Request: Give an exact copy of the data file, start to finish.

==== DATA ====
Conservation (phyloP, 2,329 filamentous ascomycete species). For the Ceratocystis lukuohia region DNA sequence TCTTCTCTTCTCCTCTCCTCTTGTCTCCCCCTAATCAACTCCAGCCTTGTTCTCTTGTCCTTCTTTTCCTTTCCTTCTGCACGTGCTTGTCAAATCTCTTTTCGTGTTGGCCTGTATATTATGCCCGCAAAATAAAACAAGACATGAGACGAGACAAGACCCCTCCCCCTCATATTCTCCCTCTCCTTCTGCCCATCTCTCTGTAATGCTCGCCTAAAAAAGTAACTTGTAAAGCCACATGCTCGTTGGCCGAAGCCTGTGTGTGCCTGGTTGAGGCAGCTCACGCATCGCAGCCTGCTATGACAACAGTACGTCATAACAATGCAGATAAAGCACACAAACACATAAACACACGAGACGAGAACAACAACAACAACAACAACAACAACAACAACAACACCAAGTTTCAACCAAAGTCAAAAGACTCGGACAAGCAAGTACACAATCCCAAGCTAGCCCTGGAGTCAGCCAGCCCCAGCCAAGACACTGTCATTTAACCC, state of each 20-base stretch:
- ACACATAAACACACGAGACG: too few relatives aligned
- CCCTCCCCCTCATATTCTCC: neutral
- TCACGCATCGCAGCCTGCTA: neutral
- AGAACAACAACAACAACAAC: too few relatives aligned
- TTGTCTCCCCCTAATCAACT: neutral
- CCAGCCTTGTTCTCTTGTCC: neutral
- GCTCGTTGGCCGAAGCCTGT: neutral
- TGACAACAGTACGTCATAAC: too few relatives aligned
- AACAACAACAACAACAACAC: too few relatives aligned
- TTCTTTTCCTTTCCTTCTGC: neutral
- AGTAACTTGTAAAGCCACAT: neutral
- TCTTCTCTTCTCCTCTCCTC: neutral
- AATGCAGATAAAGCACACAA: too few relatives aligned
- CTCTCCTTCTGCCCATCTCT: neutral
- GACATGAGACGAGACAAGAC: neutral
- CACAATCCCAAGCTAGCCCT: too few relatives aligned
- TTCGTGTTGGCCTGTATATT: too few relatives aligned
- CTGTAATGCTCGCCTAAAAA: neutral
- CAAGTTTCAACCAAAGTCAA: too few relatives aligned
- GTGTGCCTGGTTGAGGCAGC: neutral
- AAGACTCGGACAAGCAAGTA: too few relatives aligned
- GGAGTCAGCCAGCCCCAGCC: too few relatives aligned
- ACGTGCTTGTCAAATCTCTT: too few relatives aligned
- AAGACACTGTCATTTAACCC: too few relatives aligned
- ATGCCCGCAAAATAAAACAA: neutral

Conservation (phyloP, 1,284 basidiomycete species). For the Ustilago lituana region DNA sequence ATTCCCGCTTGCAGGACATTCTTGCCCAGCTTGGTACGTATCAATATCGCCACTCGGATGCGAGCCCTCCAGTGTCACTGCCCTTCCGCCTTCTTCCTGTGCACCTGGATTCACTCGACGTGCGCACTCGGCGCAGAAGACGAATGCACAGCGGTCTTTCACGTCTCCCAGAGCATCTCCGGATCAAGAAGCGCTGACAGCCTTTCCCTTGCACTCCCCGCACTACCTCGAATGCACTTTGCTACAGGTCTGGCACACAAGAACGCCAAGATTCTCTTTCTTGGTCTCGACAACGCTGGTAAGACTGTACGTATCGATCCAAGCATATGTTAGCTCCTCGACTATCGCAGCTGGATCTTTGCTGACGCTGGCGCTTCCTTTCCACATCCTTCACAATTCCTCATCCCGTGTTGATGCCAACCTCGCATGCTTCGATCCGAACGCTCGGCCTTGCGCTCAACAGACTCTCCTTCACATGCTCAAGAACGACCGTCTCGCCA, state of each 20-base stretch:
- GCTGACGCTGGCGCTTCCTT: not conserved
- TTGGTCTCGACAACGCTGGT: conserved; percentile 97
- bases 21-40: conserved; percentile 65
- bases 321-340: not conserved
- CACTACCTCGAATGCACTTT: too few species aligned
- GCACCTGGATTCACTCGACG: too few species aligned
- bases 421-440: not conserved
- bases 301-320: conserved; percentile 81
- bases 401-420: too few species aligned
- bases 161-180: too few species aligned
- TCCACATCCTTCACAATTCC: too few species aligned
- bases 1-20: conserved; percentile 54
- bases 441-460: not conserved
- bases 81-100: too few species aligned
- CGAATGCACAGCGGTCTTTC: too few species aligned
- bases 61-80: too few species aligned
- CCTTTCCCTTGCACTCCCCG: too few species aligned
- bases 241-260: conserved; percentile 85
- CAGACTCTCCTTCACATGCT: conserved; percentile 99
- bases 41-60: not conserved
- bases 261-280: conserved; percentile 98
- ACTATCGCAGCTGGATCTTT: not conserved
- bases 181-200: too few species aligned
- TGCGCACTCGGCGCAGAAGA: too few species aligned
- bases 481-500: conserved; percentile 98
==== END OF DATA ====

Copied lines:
Conservation (phyloP, 2,329 filamentous ascomycete species). For the Ceratocystis lukuohia region DNA sequence TCTTCTCTTCTCCTCTCCTCTTGTCTCCCCCTAATCAACTCCAGCCTTGTTCTCTTGTCCTTCTTTTCCTTTCCTTCTGCACGTGCTTGTCAAATCTCTTTTCGTGTTGGCCTGTATATTATGCCCGCAAAATAAAACAAGACATGAGACGAGACAAGACCCCTCCCCCTCATATTCTCCCTCTCCTTCTGCCCATCTCTCTGTAATGCTCGCCTAAAAAAGTAACTTGTAAAGCCACATGCTCGTTGGCCGAAGCCTGTGTGTGCCTGGTTGAGGCAGCTCACGCATCGCAGCCTGCTATGACAACAGTACGTCATAACAATGCAGATAAAGCACACAAACACATAAACACACGAGACGAGAACAACAACAACAACAACAACAACAACAACAACAACACCAAGTTTCAACCAAAGTCAAAAGACTCGGACAAGCAAGTACACAATCCCAAGCTAGCCCTGGAGTCAGCCAGCCCCAGCCAAGACACTGTCATTTAACCC, state of each 20-base stretch:
- ACACATAAACACACGAGACG: too few relatives aligned
- CCCTCCCCCTCATATTCTCC: neutral
- TCACGCATCGCAGCCTGCTA: neutral
- AGAACAACAACAACAACAAC: too few relatives aligned
- TTGTCTCCCCCTAATCAACT: neutral
- CCAGCCTTGTTCTCTTGTCC: neutral
- GCTCGTTGGCCGAAGCCTGT: neutral
- TGACAACAGTACGTCATAAC: too few relatives aligned
- AACAACAACAACAACAACAC: too few relatives aligned
- TTCTTTTCCTTTCCTTCTGC: neutral
- AGTAACTTGTAAAGCCACAT: neutral
- TCTTCTCTTCTCCTCTCCTC: neutral
- AATGCAGATAAAGCACACAA: too few relatives aligned
- CTCTCCTTCTGCCCATCTCT: neutral
- GACATGAGACGAGACAAGAC: neutral
- CACAATCCCAAGCTAGCCCT: too few relatives aligned
- TTCGTGTTGGCCTGTATATT: too few relatives aligned
- CTGTAATGCTCGCCTAAAAA: neutral
- CAAGTTTCAACCAAAGTCAA: too few relatives aligned
- GTGTGCCTGGTTGAGGCAGC: neutral
- AAGACTCGGACAAGCAAGTA: too few relatives aligned
- GGAGTCAGCCAGCCCCAGCC: too few relatives aligned
- ACGTGCTTGTCAAATCTCTT: too few relatives aligned
- AAGACACTGTCATTTAACCC: too few relatives aligned
- ATGCCCGCAAAATAAAACAA: neutral

Conservation (phyloP, 1,284 basidiomycete species). For the Ustilago lituana region DNA sequence ATTCCCGCTTGCAGGACATTCTTGCCCAGCTTGGTACGTATCAATATCGCCACTCGGATGCGAGCCCTCCAGTGTCACTGCCCTTCCGCCTTCTTCCTGTGCACCTGGATTCACTCGACGTGCGCACTCGGCGCAGAAGACGAATGCACAGCGGTCTTTCACGTCTCCCAGAGCATCTCCGGATCAAGAAGCGCTGACAGCCTTTCCCTTGCACTCCCCGCACTACCTCGAATGCACTTTGCTACAGGTCTGGCACACAAGAACGCCAAGATTCTCTTTCTTGGTCTCGACAACGCTGGTAAGACTGTACGTATCGATCCAAGCATATGTTAGCTCCTCGACTATCGCAGCTGGATCTTTGCTGACGCTGGCGCTTCCTTTCCACATCCTTCACAATTCCTCATCCCGTGTTGATGCCAACCTCGCATGCTTCGATCCGAACGCTCGGCCTTGCGCTCAACAGACTCTCCTTCACATGCTCAAGAACGACCGTCTCGCCA, state of each 20-base stretch:
- GCTGACGCTGGCGCTTCCTT: not conserved
- TTGGTCTCGACAACGCTGGT: conserved; percentile 97
- bases 21-40: conserved; percentile 65
- bases 321-340: not conserved
- CACTACCTCGAATGCACTTT: too few species aligned
- GCACCTGGATTCACTCGACG: too few species aligned
- bases 421-440: not conserved
- bases 301-320: conserved; percentile 81
- bases 401-420: too few species aligned
- bases 161-180: too few species aligned
- TCCACATCCTTCACAATTCC: too few species aligned
- bases 1-20: conserved; percentile 54
- bases 441-460: not conserved
- bases 81-100: too few species aligned
- CGAATGCACAGCGGTCTTTC: too few species aligned
- bases 61-80: too few species aligned
- CCTTTCCCTTGCACTCCCCG: too few species aligned
- bases 241-260: conserved; percentile 85
- CAGACTCTCCTTCACATGCT: conserved; percentile 99
- bases 41-60: not conserved
- bases 261-280: conserved; percentile 98
- ACTATCGCAGCTGGATCTTT: not conserved
- bases 181-200: too few species aligned
- TGCGCACTCGGCGCAGAAGA: too few species aligned
- bases 481-500: conserved; percentile 98